4. They think of life hacks that normal people wouldn’t.

It’s the nature of hard workers to honestly walk over all the lengths and breadths, but the lazy people always choose the hypotenuse. Hard workers work like clockwork to fill and empty the water vessels, but lazy people develop sensors so they can control the mechanism with their remotes while lying on a couch watching TV commercials.

In a way, the minds of lazy people are controlled by a giant indolent monster which always puts oblique thoughts in their mind.

5. They make machines do their work.

“Human beings were supposed to work less, not more, following the rise of the machines”, according to John Maynard Keynes. Working less does not mean the work has to be less effective. Lazy people try to automate things as much as they can. Even for the simplest of tasks, they devise a system to relegate themselves from physical work. They make use of different shopping cart software instead of just relying on human efforts at their retail store.

Lazy Facebook page owners will just schedule the task for a week and relax, the thing they intended would still be there, and out of nowhere, they have freed plenty of time for themselves. They make maximum use of resources near them in an attempt to avoid any physical labor.

6. They make money even while sleeping.

Lazy entrepreneurs often develop an enterprise that will generate them income even when they are dreaming. If KFC produces chicken, lazy social media geeks put up a page and hooks them with consumers (for a charge of service, naturally).

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While the hard workers work relentless office hours for a specified sum of money, the lazier minds come up with solution to earn money while doing things they love most – virtually nothing at all.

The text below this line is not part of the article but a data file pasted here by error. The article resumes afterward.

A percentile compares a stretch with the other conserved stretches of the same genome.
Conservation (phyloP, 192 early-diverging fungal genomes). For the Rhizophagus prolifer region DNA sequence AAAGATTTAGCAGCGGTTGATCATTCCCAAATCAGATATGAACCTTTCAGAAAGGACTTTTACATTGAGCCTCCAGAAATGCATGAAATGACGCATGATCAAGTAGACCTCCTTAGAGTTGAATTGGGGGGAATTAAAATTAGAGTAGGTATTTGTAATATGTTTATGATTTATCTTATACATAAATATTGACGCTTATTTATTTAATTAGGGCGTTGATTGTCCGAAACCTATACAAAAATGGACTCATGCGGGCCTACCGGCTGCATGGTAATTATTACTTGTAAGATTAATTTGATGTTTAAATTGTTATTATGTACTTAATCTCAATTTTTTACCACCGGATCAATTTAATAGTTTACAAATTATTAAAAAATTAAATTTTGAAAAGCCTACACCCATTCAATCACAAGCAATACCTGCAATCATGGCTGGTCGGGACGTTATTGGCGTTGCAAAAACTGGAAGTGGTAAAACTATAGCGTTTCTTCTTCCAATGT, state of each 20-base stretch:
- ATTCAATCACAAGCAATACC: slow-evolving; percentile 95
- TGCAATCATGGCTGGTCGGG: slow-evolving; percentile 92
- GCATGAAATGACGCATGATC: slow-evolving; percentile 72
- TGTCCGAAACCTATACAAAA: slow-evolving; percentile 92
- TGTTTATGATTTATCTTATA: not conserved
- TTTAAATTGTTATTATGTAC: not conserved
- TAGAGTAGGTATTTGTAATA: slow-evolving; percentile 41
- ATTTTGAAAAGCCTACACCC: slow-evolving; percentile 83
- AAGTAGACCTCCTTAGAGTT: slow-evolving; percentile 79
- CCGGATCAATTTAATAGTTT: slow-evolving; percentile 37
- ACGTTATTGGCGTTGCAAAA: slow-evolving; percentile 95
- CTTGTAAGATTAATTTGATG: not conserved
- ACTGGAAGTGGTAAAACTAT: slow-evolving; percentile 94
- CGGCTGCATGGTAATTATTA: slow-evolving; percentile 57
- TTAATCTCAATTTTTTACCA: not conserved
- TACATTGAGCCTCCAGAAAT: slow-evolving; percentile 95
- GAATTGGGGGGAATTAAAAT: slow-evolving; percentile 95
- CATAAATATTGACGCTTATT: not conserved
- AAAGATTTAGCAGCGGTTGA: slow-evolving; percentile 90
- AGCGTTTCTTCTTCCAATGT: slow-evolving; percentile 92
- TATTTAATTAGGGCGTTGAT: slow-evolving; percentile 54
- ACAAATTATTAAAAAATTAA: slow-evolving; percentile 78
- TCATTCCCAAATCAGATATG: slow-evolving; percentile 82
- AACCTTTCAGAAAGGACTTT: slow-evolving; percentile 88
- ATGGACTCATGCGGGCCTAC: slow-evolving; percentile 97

7. They believe genius happens in the moment.

Hours of rehearsals and preparations is not enough for most of the people to eradicate the nervousness of the moment. Meanwhile, those with an arrogant eerie of laziness do wonders just right at that moment with minimal preparations that put days of hard work to shame.

Lazy people are strong believers of carpe diem (seizing the day). They believe it’s the moment that creates something magical and not the days spent stressing over it. This way, they can juxtapose their perpetual idleness with a sense of accomplishments.

8. They are lazy because they are clever.

Our society does not trust lazy people with big responsibilities because they are full of mischiefs. Kurt Gebhard Adolf Philipp Freiherr von Hammerstein-Equord, the German Army Chief before the second World War was puzzled by the fact that all of his officers were either clever and lazy, or stupid and diligent. However, it was the former who qualified for higher posts because they possessed intelligence and composure to come out of difficult situations.

They avoided pointless staff meetings and formal derogatory talks, but when they were in battlefields, they were true talismans.

9. They are often too lazy to be lazy.

What if you like watching TV, but you are too lazy to actually go to the power socket and switch on the television? Sometimes the lazy people are so lazy that they say, “Darn everything! I am going to amuse myself” and that’s just about when they create something actually productive.

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Yes, they procrastinate things, and snooze their alarm, but in the moments of their mild epiphany, they are unstoppable. It’s something like the best political satires being written at times when press and media freedom lack the most.